Don’t just be a boss — be a leader. Maximize your leadership skills in the five most crucial areas: decision making, executive coaching, leadership training, strategic management and understanding your leadership style.
Situational leadership changes depending on the type of leadership (direction and support) each of your employee’s needs. Emotional leadership is based more on the theory of emotional intelligences and relates to the situation at hand.
Access more articles, tools and advice on maximizing your leadership skills.
Joe Scarlett, the former CEO of Tractor Supply Co., calls runaway egos one of the biggest obstacles that successful leaders face.
The best public speakers foster so much goodwill with their audience that even if something mortifying happens, they can recover. Just ask Joey Asher.
After two decades as a football coach, Chip Kelly unearthed an interesting insight about recruiting players for the NFL: The teams with the most college graduates tend to outperform their rivals...
During Alyson Pitman Giles' 13 years at the helm of Catholic Medical Center in Manchester, N.H., the hospital’s finances reversed course. By the time she left in 2012, its operating margin exceeded $3 million. But her success did not come without turmoil.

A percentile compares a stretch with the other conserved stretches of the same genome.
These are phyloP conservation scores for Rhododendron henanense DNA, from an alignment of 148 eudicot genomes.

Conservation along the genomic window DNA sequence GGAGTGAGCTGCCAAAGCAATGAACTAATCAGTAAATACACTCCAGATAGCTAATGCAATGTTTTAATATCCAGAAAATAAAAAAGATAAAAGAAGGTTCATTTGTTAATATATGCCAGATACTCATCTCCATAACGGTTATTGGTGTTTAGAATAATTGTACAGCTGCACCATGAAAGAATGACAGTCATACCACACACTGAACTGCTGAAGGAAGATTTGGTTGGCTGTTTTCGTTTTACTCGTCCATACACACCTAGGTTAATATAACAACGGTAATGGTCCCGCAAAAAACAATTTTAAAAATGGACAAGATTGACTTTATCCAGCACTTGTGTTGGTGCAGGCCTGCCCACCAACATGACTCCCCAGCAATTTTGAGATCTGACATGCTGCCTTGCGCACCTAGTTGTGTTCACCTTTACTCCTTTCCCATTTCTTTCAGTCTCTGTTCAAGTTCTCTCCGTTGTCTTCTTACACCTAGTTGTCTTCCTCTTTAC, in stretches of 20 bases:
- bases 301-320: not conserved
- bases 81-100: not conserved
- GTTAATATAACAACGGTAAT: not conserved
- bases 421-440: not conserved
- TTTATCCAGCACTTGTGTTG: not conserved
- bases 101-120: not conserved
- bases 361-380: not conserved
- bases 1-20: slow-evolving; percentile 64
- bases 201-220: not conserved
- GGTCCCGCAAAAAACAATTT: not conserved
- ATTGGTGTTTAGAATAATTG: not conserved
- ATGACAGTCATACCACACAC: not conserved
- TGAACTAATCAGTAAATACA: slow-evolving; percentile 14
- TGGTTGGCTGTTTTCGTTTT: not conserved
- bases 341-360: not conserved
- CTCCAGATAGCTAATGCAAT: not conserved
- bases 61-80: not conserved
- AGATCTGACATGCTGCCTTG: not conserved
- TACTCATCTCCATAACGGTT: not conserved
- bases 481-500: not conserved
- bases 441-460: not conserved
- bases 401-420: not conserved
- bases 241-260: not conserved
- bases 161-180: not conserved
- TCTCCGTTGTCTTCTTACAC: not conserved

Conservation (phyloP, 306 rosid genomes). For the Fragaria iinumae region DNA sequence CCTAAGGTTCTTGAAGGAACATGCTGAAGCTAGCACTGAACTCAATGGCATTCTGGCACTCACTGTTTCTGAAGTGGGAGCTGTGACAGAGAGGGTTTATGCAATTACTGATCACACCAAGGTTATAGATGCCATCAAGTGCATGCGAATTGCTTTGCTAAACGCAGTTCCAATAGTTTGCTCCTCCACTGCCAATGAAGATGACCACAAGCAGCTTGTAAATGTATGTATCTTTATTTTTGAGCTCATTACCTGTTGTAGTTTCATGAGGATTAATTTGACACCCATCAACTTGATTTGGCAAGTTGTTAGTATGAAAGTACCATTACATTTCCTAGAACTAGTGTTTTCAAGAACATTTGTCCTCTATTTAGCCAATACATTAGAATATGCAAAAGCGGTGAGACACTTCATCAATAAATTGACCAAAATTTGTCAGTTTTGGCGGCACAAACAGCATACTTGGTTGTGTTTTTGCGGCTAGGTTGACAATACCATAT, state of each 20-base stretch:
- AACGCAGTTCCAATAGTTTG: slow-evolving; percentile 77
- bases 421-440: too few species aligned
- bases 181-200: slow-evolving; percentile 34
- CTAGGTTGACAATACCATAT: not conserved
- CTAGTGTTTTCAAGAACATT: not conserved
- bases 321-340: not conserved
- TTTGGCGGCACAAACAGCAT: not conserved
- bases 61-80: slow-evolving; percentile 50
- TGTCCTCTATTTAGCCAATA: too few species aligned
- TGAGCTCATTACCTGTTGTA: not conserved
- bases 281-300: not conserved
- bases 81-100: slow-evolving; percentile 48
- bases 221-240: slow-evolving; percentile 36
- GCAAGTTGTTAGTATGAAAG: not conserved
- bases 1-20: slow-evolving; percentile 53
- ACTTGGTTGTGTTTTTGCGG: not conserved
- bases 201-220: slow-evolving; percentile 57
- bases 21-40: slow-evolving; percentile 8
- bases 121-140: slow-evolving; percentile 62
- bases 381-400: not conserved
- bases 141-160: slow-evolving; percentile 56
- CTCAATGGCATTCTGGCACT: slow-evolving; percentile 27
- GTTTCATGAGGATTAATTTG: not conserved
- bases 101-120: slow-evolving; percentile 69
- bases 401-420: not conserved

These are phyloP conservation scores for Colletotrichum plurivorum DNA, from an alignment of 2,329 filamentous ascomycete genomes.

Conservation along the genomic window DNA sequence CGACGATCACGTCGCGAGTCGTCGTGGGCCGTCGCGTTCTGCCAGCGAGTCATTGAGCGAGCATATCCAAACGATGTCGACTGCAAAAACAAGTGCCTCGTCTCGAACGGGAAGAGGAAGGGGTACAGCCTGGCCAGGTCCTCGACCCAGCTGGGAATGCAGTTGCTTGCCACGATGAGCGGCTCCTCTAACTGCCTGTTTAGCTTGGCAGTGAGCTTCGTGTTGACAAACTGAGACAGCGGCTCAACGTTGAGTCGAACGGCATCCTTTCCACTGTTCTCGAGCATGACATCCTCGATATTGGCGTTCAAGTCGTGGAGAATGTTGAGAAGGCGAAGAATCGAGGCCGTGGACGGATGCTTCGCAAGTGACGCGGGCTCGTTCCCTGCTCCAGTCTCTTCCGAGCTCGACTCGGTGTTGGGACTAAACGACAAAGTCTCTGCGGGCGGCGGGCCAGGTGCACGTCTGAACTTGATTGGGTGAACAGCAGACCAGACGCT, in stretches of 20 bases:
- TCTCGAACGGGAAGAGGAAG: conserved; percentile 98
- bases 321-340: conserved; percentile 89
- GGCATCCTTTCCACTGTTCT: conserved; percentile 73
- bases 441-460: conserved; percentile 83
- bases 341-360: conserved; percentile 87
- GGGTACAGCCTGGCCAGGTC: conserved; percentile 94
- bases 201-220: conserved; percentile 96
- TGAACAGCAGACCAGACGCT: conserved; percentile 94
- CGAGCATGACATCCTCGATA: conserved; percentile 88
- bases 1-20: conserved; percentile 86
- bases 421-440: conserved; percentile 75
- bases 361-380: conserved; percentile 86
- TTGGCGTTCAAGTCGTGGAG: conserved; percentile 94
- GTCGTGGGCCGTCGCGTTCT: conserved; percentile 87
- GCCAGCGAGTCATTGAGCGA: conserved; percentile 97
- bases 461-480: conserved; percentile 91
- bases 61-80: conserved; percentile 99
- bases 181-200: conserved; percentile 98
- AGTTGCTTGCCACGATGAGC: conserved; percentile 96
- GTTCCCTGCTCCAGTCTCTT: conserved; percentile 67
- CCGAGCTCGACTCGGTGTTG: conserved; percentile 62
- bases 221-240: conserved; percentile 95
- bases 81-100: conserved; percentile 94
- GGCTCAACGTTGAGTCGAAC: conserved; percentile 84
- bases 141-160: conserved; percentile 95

Fight the urge to act for action's sake ... Learn a lesson from the unusual practice of blessing smartphones ... Prod, poke, advocate.
Here are three important things you can learn from the employees you don’t understand, whether due to a personality conflict, age gap, or a difference in professional experience.
Before Bob Buford became a cable TV magnate and philanthropist, he inherited a small family business in Tyler, Texas, and was feeling overwhelmed. Buford turned to the great management thinker Peter Drucker for help. Drucker told Buford to write a letter about what he wanted to accomplish—his purpose.
Whitey Herzog, winner of a World Series as manager of the St. Louis Cardinals, understood one of the most overlooked aspects of leadership: Make the best of what you’ve got.
In 2007, Bob Essner felt justifiably triumphant. He had engineered a successful turnaround of Wyeth, the pharmaceutical giant, after six years of reinventing the company. But even after increasing revenue by 30%—to $20.4 billion—Essner suddenly lost his job. What went wrong?
Seize the moment that the economy is giving you ... Avoid the one word that will kill your credibility ... Learn about discipline from Bobby Knight.